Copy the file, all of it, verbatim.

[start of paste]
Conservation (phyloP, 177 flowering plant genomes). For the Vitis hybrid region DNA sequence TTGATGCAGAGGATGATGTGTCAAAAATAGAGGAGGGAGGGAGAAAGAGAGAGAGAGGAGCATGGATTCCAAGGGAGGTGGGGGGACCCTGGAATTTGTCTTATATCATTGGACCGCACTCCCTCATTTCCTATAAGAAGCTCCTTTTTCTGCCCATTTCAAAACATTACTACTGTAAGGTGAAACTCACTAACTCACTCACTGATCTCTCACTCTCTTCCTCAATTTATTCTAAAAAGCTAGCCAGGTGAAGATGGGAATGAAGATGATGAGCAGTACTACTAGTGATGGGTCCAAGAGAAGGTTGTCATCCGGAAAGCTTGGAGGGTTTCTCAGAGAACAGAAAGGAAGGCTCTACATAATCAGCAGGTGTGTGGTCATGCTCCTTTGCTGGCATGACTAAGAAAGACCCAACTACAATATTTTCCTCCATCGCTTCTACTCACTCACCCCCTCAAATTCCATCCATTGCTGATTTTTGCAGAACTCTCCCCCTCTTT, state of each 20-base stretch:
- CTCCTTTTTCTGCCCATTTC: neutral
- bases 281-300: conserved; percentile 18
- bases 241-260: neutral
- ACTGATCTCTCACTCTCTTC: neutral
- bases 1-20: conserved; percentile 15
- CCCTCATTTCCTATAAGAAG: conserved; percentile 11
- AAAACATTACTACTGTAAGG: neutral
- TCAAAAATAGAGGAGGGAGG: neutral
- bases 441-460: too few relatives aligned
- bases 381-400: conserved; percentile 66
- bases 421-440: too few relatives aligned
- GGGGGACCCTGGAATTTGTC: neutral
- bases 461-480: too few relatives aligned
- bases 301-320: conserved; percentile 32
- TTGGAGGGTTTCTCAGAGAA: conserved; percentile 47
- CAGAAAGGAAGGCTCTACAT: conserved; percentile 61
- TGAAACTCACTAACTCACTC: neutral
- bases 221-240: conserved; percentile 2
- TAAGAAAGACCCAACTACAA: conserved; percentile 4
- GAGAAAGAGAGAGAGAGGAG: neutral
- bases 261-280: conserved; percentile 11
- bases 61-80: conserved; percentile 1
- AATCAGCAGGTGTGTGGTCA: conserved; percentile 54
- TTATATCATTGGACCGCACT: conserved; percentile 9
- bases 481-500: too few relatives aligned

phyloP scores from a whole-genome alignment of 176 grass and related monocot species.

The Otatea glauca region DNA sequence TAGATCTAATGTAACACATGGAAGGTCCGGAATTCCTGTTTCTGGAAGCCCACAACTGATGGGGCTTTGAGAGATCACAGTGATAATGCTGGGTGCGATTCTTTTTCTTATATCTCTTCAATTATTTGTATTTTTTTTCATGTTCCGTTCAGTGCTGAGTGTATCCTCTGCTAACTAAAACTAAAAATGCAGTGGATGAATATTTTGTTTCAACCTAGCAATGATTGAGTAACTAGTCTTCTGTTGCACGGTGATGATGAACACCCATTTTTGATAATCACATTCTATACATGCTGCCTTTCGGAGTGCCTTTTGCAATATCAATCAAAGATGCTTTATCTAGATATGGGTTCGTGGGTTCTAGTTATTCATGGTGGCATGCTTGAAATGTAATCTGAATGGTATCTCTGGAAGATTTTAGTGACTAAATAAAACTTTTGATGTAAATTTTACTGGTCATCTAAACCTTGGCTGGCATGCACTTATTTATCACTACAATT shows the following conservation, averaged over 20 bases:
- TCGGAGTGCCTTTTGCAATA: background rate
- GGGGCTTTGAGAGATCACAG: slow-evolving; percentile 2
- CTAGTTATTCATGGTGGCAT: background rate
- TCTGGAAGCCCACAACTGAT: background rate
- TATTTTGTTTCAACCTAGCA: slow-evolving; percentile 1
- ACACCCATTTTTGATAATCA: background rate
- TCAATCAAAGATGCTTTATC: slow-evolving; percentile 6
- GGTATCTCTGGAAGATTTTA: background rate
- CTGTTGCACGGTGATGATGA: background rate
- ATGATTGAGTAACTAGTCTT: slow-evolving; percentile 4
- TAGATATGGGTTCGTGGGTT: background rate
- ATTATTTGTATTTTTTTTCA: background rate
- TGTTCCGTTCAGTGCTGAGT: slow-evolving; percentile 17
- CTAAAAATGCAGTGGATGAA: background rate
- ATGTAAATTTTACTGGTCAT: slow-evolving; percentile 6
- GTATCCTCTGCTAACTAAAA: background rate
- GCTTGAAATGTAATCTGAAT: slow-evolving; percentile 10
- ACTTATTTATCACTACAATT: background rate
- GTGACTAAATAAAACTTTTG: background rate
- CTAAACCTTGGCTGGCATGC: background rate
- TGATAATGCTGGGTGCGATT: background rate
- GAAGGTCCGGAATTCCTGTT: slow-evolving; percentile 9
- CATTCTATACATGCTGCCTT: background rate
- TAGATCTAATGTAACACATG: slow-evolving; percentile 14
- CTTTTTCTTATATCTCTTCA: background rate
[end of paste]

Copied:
Conservation (phyloP, 177 flowering plant genomes). For the Vitis hybrid region DNA sequence TTGATGCAGAGGATGATGTGTCAAAAATAGAGGAGGGAGGGAGAAAGAGAGAGAGAGGAGCATGGATTCCAAGGGAGGTGGGGGGACCCTGGAATTTGTCTTATATCATTGGACCGCACTCCCTCATTTCCTATAAGAAGCTCCTTTTTCTGCCCATTTCAAAACATTACTACTGTAAGGTGAAACTCACTAACTCACTCACTGATCTCTCACTCTCTTCCTCAATTTATTCTAAAAAGCTAGCCAGGTGAAGATGGGAATGAAGATGATGAGCAGTACTACTAGTGATGGGTCCAAGAGAAGGTTGTCATCCGGAAAGCTTGGAGGGTTTCTCAGAGAACAGAAAGGAAGGCTCTACATAATCAGCAGGTGTGTGGTCATGCTCCTTTGCTGGCATGACTAAGAAAGACCCAACTACAATATTTTCCTCCATCGCTTCTACTCACTCACCCCCTCAAATTCCATCCATTGCTGATTTTTGCAGAACTCTCCCCCTCTTT, state of each 20-base stretch:
- CTCCTTTTTCTGCCCATTTC: neutral
- bases 281-300: conserved; percentile 18
- bases 241-260: neutral
- ACTGATCTCTCACTCTCTTC: neutral
- bases 1-20: conserved; percentile 15
- CCCTCATTTCCTATAAGAAG: conserved; percentile 11
- AAAACATTACTACTGTAAGG: neutral
- TCAAAAATAGAGGAGGGAGG: neutral
- bases 441-460: too few relatives aligned
- bases 381-400: conserved; percentile 66
- bases 421-440: too few relatives aligned
- GGGGGACCCTGGAATTTGTC: neutral
- bases 461-480: too few relatives aligned
- bases 301-320: conserved; percentile 32
- TTGGAGGGTTTCTCAGAGAA: conserved; percentile 47
- CAGAAAGGAAGGCTCTACAT: conserved; percentile 61
- TGAAACTCACTAACTCACTC: neutral
- bases 221-240: conserved; percentile 2
- TAAGAAAGACCCAACTACAA: conserved; percentile 4
- GAGAAAGAGAGAGAGAGGAG: neutral
- bases 261-280: conserved; percentile 11
- bases 61-80: conserved; percentile 1
- AATCAGCAGGTGTGTGGTCA: conserved; percentile 54
- TTATATCATTGGACCGCACT: conserved; percentile 9
- bases 481-500: too few relatives aligned

phyloP scores from a whole-genome alignment of 176 grass and related monocot species.

The Otatea glauca region DNA sequence TAGATCTAATGTAACACATGGAAGGTCCGGAATTCCTGTTTCTGGAAGCCCACAACTGATGGGGCTTTGAGAGATCACAGTGATAATGCTGGGTGCGATTCTTTTTCTTATATCTCTTCAATTATTTGTATTTTTTTTCATGTTCCGTTCAGTGCTGAGTGTATCCTCTGCTAACTAAAACTAAAAATGCAGTGGATGAATATTTTGTTTCAACCTAGCAATGATTGAGTAACTAGTCTTCTGTTGCACGGTGATGATGAACACCCATTTTTGATAATCACATTCTATACATGCTGCCTTTCGGAGTGCCTTTTGCAATATCAATCAAAGATGCTTTATCTAGATATGGGTTCGTGGGTTCTAGTTATTCATGGTGGCATGCTTGAAATGTAATCTGAATGGTATCTCTGGAAGATTTTAGTGACTAAATAAAACTTTTGATGTAAATTTTACTGGTCATCTAAACCTTGGCTGGCATGCACTTATTTATCACTACAATT shows the following conservation, averaged over 20 bases:
- TCGGAGTGCCTTTTGCAATA: background rate
- GGGGCTTTGAGAGATCACAG: slow-evolving; percentile 2
- CTAGTTATTCATGGTGGCAT: background rate
- TCTGGAAGCCCACAACTGAT: background rate
- TATTTTGTTTCAACCTAGCA: slow-evolving; percentile 1
- ACACCCATTTTTGATAATCA: background rate
- TCAATCAAAGATGCTTTATC: slow-evolving; percentile 6
- GGTATCTCTGGAAGATTTTA: background rate
- CTGTTGCACGGTGATGATGA: background rate
- ATGATTGAGTAACTAGTCTT: slow-evolving; percentile 4
- TAGATATGGGTTCGTGGGTT: background rate
- ATTATTTGTATTTTTTTTCA: background rate
- TGTTCCGTTCAGTGCTGAGT: slow-evolving; percentile 17
- CTAAAAATGCAGTGGATGAA: background rate
- ATGTAAATTTTACTGGTCAT: slow-evolving; percentile 6
- GTATCCTCTGCTAACTAAAA: background rate
- GCTTGAAATGTAATCTGAAT: slow-evolving; percentile 10
- ACTTATTTATCACTACAATT: background rate
- GTGACTAAATAAAACTTTTG: background rate
- CTAAACCTTGGCTGGCATGC: background rate
- TGATAATGCTGGGTGCGATT: background rate
- GAAGGTCCGGAATTCCTGTT: slow-evolving; percentile 9
- CATTCTATACATGCTGCCTT: background rate
- TAGATCTAATGTAACACATG: slow-evolving; percentile 14
- CTTTTTCTTATATCTCTTCA: background rate